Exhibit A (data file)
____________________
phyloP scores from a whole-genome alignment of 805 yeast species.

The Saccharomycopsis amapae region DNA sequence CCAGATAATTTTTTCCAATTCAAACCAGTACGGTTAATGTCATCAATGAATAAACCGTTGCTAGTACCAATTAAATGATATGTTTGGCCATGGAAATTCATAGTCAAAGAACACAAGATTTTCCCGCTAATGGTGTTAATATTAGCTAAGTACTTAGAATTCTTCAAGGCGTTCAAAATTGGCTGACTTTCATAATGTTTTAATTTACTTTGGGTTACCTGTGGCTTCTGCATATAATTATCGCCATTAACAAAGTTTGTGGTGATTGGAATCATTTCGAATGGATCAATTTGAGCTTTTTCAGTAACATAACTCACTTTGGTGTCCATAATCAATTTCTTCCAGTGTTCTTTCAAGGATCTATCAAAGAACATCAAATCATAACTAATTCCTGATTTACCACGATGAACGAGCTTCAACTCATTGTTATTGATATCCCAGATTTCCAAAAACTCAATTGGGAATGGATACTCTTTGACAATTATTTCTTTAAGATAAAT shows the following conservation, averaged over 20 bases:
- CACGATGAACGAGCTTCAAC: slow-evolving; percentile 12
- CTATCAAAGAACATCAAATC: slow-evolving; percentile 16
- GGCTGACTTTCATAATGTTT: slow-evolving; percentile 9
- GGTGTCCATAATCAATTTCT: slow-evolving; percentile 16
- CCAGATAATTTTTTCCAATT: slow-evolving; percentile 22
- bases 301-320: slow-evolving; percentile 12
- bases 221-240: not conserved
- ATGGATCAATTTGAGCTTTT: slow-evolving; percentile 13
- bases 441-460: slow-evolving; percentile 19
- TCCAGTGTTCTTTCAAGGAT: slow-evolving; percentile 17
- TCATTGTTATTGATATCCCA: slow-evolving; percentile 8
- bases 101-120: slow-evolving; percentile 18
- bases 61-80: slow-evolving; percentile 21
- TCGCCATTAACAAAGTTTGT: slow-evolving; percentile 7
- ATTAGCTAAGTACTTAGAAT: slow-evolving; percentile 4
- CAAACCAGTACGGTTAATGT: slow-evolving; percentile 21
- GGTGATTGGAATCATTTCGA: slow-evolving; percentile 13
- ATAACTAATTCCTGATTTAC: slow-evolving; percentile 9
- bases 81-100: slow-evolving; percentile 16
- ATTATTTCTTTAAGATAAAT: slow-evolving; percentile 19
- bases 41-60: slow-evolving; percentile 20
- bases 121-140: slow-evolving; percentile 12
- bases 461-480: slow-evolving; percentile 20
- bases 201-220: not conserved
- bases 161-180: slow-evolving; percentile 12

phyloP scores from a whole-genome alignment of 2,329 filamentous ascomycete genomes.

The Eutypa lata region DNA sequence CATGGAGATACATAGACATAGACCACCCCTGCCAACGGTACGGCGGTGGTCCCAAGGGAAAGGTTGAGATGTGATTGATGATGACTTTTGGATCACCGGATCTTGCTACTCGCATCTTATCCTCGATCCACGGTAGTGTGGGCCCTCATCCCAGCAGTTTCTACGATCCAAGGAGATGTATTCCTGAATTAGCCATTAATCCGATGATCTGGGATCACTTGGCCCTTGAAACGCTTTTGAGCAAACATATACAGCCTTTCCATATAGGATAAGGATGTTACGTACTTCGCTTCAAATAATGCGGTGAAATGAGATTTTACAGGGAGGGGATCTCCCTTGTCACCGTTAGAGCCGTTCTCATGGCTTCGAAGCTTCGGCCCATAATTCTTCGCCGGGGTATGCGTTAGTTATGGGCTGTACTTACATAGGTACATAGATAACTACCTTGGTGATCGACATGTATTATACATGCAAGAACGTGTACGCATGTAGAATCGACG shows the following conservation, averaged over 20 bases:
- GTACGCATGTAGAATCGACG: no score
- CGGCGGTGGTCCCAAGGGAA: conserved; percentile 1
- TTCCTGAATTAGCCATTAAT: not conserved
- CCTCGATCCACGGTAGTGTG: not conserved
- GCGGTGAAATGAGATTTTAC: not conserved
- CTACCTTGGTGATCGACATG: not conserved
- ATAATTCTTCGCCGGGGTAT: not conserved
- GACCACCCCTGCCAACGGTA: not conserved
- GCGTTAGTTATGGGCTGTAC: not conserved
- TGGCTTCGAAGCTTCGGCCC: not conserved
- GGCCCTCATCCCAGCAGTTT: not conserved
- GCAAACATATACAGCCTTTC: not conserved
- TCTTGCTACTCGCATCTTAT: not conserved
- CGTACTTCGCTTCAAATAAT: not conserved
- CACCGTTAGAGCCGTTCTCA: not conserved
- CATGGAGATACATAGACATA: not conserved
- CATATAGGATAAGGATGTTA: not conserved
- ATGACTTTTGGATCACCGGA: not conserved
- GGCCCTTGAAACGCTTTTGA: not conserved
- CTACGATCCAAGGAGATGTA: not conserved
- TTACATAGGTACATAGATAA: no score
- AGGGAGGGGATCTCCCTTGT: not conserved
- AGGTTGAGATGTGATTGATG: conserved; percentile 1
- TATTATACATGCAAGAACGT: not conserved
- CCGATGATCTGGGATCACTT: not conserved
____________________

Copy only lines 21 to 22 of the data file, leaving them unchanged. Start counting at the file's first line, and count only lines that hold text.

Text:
- bases 81-100: slow-evolving; percentile 16
- ATTATTTCTTTAAGATAAAT: slow-evolving; percentile 19